I've been enchanted by the Fluffy Ruffles story ever since I found a paper doll of the comic strip character in 2007 at Jayne Keller's sales table at the Pennsylvania luncheon.
I did research at my local library and at the New York Historical Society (where I copied the above image from microfiche copies of the old New York Herald).
In 2007, I made a presentation on Fluffy Ruffles at the paper doll convention in San Antonio, and created a limited edition zine about the Fluffy Ruffles fad of 1907.
Last year I wrote an abridged version for the Paperdoll Review magazine. There wasn't enough room for all of the images I wanted to share -- I've continued to collect Fluffy ephemera -- so I just posted a new version on Medium, which you can read here.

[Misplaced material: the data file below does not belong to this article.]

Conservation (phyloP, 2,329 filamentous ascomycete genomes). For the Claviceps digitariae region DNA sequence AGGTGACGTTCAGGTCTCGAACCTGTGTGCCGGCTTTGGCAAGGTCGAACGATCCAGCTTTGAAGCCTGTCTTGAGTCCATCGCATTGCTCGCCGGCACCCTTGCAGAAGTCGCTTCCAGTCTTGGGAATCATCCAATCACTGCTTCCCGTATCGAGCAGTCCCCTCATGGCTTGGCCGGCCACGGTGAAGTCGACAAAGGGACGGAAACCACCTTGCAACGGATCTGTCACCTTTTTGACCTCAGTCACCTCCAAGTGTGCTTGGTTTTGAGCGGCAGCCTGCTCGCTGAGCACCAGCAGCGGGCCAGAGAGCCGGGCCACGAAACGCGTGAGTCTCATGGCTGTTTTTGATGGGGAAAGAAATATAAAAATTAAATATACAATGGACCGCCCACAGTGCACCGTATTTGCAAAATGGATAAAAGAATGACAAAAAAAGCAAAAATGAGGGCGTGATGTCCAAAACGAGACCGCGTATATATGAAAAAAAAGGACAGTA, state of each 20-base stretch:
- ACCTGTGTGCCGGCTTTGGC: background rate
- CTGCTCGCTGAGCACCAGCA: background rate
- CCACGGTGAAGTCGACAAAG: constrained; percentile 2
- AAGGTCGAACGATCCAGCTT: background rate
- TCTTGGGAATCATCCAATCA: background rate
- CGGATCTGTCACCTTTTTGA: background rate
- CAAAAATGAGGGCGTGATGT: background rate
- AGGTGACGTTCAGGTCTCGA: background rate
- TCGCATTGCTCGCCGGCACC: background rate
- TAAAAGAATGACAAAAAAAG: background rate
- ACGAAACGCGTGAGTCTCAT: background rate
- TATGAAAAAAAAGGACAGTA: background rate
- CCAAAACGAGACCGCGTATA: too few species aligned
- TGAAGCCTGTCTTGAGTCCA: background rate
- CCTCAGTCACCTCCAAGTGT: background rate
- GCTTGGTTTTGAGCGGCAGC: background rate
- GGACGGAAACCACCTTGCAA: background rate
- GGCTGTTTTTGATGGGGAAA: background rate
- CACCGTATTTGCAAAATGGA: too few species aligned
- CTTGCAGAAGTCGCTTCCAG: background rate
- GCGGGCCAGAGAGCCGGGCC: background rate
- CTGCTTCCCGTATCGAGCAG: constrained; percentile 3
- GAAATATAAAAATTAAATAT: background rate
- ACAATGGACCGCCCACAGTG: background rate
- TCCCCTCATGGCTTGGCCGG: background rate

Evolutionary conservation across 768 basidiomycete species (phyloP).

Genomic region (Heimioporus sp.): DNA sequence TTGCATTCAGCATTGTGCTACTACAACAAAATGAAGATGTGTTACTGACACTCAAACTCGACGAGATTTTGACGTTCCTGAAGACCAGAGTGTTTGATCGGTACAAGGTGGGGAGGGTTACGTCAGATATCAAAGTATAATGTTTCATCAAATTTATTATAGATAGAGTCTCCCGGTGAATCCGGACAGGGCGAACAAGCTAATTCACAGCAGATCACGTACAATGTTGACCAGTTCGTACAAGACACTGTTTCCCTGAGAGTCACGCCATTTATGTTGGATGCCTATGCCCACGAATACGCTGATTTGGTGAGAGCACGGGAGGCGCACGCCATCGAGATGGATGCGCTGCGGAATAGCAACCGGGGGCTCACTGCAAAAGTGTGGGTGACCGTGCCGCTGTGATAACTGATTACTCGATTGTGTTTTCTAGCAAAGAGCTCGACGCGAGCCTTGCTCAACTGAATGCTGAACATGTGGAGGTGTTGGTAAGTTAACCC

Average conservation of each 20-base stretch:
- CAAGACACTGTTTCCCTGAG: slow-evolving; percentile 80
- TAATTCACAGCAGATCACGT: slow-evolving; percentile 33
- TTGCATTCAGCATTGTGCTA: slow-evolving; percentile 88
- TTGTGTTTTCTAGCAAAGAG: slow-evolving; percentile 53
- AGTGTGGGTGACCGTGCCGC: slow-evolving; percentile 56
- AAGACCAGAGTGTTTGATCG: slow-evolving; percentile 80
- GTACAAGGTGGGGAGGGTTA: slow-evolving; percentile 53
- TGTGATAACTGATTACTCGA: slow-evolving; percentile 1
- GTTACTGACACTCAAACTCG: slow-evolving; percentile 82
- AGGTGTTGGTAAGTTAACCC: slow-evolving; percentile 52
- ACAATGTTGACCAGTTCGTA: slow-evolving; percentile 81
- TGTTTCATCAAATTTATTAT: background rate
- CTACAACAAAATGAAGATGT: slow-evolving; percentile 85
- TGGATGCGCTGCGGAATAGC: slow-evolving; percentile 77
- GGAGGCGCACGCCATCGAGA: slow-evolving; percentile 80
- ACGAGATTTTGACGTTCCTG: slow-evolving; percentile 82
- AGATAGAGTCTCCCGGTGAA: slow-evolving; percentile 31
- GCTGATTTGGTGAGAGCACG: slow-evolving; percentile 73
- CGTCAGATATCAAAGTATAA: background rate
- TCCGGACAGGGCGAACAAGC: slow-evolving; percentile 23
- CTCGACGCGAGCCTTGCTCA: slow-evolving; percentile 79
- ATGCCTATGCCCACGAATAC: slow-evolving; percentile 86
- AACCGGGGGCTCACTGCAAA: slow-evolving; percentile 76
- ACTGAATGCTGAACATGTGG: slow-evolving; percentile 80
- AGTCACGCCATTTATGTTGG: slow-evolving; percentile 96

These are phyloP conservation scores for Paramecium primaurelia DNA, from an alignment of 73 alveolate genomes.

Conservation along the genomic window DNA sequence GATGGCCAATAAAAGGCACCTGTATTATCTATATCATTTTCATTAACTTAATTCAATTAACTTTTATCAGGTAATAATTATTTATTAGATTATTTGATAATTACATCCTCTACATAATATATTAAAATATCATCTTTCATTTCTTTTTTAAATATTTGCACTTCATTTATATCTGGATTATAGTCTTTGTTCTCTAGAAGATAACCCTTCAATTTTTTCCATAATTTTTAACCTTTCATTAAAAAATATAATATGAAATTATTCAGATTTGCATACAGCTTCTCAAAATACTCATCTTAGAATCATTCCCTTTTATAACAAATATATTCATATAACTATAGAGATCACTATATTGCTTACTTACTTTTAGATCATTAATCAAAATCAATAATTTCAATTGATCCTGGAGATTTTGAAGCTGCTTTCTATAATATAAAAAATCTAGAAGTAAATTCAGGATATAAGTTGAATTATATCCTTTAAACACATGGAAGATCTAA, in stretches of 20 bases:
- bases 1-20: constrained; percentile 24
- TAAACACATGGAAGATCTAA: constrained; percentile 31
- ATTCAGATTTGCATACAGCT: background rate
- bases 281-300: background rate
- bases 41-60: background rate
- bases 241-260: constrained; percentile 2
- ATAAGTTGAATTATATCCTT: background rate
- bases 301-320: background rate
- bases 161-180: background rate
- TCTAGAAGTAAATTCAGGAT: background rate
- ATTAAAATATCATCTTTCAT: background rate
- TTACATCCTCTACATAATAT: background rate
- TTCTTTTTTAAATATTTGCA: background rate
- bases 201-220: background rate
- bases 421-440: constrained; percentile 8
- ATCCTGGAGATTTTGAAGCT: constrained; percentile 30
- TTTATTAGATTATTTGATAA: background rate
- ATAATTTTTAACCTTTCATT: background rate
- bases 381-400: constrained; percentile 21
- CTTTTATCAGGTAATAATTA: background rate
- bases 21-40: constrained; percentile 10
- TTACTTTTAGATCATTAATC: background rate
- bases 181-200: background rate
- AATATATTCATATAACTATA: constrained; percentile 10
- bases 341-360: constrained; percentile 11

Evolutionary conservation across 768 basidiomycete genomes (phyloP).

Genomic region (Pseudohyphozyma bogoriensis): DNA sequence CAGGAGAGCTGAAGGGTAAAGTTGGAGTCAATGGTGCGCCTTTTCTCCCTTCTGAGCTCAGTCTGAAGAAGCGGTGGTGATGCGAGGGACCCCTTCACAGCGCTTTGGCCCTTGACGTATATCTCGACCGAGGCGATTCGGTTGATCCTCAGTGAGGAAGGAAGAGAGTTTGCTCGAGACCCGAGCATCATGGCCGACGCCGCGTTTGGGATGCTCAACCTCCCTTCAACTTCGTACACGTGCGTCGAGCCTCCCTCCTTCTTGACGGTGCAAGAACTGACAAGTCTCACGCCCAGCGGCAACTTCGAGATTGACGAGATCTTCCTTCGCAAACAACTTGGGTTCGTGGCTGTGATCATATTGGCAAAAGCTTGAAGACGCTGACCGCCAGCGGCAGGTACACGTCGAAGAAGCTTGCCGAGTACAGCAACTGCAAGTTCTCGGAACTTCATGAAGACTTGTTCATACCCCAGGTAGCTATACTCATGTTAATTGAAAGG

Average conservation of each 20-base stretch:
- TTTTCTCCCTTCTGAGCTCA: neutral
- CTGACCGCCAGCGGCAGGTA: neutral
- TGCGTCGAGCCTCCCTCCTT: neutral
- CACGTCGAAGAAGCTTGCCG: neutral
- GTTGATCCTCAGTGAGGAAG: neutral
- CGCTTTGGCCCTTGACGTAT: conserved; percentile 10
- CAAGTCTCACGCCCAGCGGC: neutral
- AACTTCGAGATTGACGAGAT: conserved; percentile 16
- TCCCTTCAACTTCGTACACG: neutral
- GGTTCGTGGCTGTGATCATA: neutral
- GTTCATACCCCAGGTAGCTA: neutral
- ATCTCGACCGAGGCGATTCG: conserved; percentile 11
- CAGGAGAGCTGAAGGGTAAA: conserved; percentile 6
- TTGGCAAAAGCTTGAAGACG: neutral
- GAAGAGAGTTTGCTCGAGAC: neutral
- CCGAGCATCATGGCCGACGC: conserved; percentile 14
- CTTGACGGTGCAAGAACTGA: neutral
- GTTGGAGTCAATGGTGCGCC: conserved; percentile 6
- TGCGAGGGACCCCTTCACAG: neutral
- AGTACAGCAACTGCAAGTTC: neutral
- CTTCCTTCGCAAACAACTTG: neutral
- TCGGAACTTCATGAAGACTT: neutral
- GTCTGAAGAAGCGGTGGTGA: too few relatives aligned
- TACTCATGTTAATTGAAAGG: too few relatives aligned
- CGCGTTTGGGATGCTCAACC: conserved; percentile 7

One new aspect of the Fluffy story that I hadn't touched on: The Fluffy Ruffles hoopla was no doubt created by the New York Herald to boost circulation. That's something that belongs to the previous century of course, as most people now get their news on social media, including Twitter and Facebook. A generation of young people has grown up without the newspaper habit, which is amazing for those of us who eagerly anticipated the "funnies" in Sunday's paper as children, or followed a favorite columnist or serial in the daily paper.
Margaret and Howe Brown long ago urged me to tell the story of this unique paper doll, which has given me so much to think about. Thanks to you both, and see you in Chattanooga!